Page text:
After that it is time to be nursed to sleep. Or, that was how it used to be. The problem is, when Cora’s body is still for more than two or three seconds, she has an irresistible urge to kick her legs and wave her arms around and arch her back. This makes it very difficult to go to sleep, or, really, to nurse at all. Sometimes she flails her body around and finds her head is in her mother’s armpit. Sometimes she stands up. It is hard to nurse from these positions. Her mother shifts her around, and tries to hold her, to prevent her arms and legs from moving, but this angers Cora. How dare she prevent Cora from wiggling? She has a God-given right to move her body as she pleases, and it really gets her goat when someone tries to prevent her from moving exactly the way she feels like moving.

Sometimes her mother has the gall to try to read to herself while Cora is nursing. This is inexcusable. The book may be out of Cora’s line of sight but she always, always knows it’s there, no matter how sneaky her mother might be. Cora repeatedly throws her arm out behind her and if she feels a book, she will grab it, try to rip the pages, try to fling it off the bed. If her mother holds the book out of reach of her hands, Cora’s feet will find it, and she will kick it violently. If all else fails, and she senses a book but can’t reach it, she will writhe around more vigorously. No books allowed! Her mother is starting to learn. Some nights she doesn’t even try to read. Other nights, she tries for a few minutes, and then gives up and puts the book away. So Cora is winning.

The real problem comes when Cora is finished nursing and it is time to go to sleep. In the old days, her tiny body would slowly stop wiggling, her breath would even out and slow, and she would drift to sleep, and then her mother would put her into her crib. But now, even if her eyes start to close, she still has to kick her legs, wave her arms, stand up, etc. And this wakes her up. They would wake anyone up. This is frustrating to Cora; sometimes she would rather sleep. And the worst part of it is, her mother blames her for it, and speaks severely to her. And then after awhile, her mother puts her in her crib, awake. This is a fate worse than death. Cora cannot fathom a crueller torment.

At first she always thinks it is just a joke. Her own mother would never do this to her, would she? She stands up in the crib and gives her mother a winning smile. I know you’re just kidding, she says with her eyes. You can’t be serious, she says.

Her mother then tells her to lie down. Cora understands exactly what this means, but she assumes her mother is just kidding again. Her crib is a barren wasteland of sadness. There are no warm, maternal arms embracing her in her crib, no chest to curl up against. It is inhuman to expect her to lie down here.

Her mother speaks those horrible words again, and Cora again assumes she is kidding. And then she watches with shock as her mother leaves the room.

The wail that comes out of Cora’s tiny body is a mixture of betrayal, and heartbreak, and rage. The unthinkable has happened. Her screams pierce the hearts (or at least the ears) of anyone in the house at the time.

Eventually her mother comes back in the room. Cora’s tears disappear. It was all a joke after all! She gives her mother another winning smile. She is still standing at the side of her crib; she has not moved from that position. Her mother comes over to her. Her mother is about to pick her up, she just knows it, and the nightmare will be over.

And then… and then she finds herself on her side in the crib. Not in her mother’s warm arms. No. At the bottom of the cold, sad prison cell that is her crib. She weeps at the cruelty of the world and the cruelty of her mother. She rolls over onto her stomach and tries to push herself to her hands and knees. Her mother tries, fruitlessly, to hold her down. Cora reaches out a small hand and grabs the bars of her cage. She pulls herself back to her feet.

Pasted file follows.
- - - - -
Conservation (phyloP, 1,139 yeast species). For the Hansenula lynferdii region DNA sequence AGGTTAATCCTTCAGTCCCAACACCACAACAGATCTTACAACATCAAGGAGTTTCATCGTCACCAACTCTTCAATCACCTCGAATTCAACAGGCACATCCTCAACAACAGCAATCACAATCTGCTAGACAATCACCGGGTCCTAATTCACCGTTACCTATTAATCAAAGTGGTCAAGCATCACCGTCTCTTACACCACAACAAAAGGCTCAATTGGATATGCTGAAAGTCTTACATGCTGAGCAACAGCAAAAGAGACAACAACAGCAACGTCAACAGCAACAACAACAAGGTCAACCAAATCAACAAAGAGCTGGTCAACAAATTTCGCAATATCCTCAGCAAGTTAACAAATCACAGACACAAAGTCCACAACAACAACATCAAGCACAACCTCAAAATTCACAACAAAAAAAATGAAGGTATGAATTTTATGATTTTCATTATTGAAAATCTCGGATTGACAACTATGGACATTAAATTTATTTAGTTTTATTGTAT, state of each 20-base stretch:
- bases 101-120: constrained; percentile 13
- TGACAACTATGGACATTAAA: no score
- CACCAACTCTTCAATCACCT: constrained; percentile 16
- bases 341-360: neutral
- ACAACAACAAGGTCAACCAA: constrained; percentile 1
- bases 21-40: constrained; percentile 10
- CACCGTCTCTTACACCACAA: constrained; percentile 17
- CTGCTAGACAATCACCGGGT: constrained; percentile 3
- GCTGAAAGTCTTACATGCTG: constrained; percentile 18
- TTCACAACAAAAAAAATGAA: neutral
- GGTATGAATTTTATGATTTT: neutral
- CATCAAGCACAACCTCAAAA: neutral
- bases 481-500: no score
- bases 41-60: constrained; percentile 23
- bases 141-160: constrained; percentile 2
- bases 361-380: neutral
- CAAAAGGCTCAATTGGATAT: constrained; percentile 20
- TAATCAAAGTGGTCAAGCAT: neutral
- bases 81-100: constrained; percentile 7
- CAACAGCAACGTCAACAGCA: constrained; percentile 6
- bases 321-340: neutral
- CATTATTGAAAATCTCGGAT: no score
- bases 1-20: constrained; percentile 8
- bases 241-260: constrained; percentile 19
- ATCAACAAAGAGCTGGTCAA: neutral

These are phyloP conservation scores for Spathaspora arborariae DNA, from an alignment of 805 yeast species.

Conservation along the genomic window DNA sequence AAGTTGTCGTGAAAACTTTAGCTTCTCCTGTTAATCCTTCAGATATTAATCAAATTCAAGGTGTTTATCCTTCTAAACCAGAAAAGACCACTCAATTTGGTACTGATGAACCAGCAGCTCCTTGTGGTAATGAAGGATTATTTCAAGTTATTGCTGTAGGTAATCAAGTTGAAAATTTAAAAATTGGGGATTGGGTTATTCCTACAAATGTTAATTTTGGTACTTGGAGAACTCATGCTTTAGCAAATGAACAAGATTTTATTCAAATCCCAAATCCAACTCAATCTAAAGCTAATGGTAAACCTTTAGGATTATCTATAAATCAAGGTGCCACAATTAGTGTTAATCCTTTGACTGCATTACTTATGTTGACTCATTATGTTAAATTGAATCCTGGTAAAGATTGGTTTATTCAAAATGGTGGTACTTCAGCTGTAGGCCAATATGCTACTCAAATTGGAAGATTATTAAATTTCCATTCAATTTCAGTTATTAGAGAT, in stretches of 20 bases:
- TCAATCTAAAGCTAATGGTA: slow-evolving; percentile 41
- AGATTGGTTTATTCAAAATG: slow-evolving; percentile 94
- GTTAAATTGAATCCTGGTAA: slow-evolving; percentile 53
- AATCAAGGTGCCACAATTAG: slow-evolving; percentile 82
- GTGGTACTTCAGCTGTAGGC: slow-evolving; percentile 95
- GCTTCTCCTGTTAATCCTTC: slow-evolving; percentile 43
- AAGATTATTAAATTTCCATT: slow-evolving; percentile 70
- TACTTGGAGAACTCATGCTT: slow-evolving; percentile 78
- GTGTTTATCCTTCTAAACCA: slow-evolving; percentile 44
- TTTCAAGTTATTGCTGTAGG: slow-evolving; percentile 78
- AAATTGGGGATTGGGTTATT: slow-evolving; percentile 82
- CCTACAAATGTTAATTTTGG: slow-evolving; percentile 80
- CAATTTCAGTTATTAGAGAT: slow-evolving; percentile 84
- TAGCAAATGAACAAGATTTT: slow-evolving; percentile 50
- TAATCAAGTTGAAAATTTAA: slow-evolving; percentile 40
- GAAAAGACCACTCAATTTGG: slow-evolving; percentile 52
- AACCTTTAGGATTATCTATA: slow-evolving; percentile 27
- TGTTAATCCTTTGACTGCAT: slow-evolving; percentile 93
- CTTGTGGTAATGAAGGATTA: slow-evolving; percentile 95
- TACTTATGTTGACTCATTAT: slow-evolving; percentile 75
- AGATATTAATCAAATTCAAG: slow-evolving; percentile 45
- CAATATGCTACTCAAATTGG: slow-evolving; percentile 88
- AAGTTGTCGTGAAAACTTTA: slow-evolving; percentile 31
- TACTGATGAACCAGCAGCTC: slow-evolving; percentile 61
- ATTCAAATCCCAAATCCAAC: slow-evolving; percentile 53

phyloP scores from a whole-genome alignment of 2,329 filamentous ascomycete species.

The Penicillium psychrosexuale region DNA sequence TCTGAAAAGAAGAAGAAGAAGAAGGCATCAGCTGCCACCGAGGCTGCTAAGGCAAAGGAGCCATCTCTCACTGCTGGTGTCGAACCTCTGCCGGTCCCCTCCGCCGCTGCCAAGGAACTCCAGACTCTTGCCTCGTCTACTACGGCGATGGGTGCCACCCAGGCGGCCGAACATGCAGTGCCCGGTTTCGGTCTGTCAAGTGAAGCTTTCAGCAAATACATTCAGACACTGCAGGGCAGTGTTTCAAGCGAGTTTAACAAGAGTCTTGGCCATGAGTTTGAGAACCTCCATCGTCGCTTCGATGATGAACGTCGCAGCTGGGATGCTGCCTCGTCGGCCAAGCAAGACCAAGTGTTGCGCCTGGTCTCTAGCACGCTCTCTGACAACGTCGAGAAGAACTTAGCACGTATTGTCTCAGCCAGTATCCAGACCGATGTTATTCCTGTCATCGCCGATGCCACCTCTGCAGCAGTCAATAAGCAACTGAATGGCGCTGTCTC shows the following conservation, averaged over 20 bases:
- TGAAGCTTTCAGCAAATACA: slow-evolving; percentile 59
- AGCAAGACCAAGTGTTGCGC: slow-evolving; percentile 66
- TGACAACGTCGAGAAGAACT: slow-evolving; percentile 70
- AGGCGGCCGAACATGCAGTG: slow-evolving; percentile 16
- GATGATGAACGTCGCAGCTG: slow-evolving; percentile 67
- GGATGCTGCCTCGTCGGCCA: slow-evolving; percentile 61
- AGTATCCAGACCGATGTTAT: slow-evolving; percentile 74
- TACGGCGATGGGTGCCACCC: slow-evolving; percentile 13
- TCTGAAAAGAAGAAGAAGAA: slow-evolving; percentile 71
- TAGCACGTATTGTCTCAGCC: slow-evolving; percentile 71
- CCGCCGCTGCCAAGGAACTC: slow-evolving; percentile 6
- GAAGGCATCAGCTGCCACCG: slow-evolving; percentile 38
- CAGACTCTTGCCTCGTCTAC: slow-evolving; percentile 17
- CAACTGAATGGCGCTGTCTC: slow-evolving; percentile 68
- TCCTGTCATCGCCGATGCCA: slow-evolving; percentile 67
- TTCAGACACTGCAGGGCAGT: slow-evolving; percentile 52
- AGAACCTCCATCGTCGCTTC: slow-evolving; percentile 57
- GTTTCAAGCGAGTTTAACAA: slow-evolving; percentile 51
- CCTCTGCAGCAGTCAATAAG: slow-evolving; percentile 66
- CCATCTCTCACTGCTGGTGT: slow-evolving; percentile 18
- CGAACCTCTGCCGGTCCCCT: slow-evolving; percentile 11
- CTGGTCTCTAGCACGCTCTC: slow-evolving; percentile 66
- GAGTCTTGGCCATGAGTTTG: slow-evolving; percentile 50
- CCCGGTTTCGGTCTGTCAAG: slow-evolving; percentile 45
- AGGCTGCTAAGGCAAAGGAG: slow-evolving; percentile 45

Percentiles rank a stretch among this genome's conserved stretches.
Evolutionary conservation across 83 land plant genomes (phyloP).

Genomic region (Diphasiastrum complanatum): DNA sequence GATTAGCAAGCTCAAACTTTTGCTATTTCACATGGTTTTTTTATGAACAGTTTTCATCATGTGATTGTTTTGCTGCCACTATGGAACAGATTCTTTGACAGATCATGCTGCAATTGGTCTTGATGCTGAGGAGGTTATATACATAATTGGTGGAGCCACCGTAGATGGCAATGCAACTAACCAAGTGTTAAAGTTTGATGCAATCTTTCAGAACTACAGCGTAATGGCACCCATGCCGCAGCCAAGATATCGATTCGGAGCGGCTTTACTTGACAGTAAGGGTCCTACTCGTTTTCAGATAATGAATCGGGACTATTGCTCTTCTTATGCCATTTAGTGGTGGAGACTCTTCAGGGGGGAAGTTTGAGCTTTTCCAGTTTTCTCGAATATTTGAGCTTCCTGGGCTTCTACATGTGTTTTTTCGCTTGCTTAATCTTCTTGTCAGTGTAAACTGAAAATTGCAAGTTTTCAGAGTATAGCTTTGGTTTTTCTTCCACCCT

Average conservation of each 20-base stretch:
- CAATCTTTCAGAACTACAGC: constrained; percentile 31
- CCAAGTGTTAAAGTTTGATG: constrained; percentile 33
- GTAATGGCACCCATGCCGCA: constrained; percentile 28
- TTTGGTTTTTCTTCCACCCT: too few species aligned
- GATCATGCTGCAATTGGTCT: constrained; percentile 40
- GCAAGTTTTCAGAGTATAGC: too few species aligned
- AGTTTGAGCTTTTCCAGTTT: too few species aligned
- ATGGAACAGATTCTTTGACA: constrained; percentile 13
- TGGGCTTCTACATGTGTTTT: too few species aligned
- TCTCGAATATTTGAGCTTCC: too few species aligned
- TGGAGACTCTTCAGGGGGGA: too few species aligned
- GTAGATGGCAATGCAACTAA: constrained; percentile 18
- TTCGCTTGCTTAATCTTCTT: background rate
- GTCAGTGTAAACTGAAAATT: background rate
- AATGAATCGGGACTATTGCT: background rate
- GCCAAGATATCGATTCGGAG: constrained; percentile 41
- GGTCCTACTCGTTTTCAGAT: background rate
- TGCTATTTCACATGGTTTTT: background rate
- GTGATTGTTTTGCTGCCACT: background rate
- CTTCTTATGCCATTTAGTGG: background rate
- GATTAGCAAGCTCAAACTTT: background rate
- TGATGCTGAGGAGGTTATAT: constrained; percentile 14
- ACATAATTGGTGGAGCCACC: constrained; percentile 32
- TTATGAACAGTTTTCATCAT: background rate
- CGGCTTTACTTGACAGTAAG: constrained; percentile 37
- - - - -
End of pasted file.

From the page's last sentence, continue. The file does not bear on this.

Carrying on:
“Lie down, Cora!” her mother commands. “Lie down, or I’m leaving, Cora!”

Cora tries to smile at her mother as she stands at the edge of the crib again. Her mother walks out, and the wailing follows her.

And then her mother comes back in again. Again, Cora wonders if it was all a sad mistake, about to be rectified. Her mother surely has had a change of heart. She smiles at her mother, who is walking over, smiles at the arms that are reaching out to her… and then… No, it can’t be!… she is on the floor of her prison again. No! She starts to howl again at the frustration of it all. Her mother is rubbing her back as she lies on the bottom of the crib. Cora’s body twists this way, and that way. She is not capable of staying still. Eventually she somehow finds herself on her hands and knees again. And then she really has no choice but to reach out for the bars. And then to stand up… she has to… she has no choice…

“Lie down, Cora! Lie down! I can’t stay with you if you’re standing up!”

Her mother is kidding again. She must be. Cora smiles at her. Her mother leaves. The wailing starts again.

Sometime around the eleventh or twelfth time she stands up in her crib, Cora realizes that she is living in a waking nightmare that has no end. She is forced, by the inscrutable exhortations of her soul, to stand up in her crib. And her mother is forced to leave when she does. By the eleventh or twelfth time she stands up in her crib, she is weeping even as she drags herself to her feet. 

Again and again, she is put back down. Each time, it’s a little harder to muster the energy to climb back up. She tries. She has to. But at some point, she thrashes around the bottom of her crib like a fish out of water, but isn’t able to claw herself up again. Her mother silently rubs her back and pats her diaper. This helps but not a lot. Cora weeps to herself and continues to flop her body around. Eventually, the flopping peters into twitching. Her wailing becomes grumbling. And then she slowly… slowly… drifts to sleep.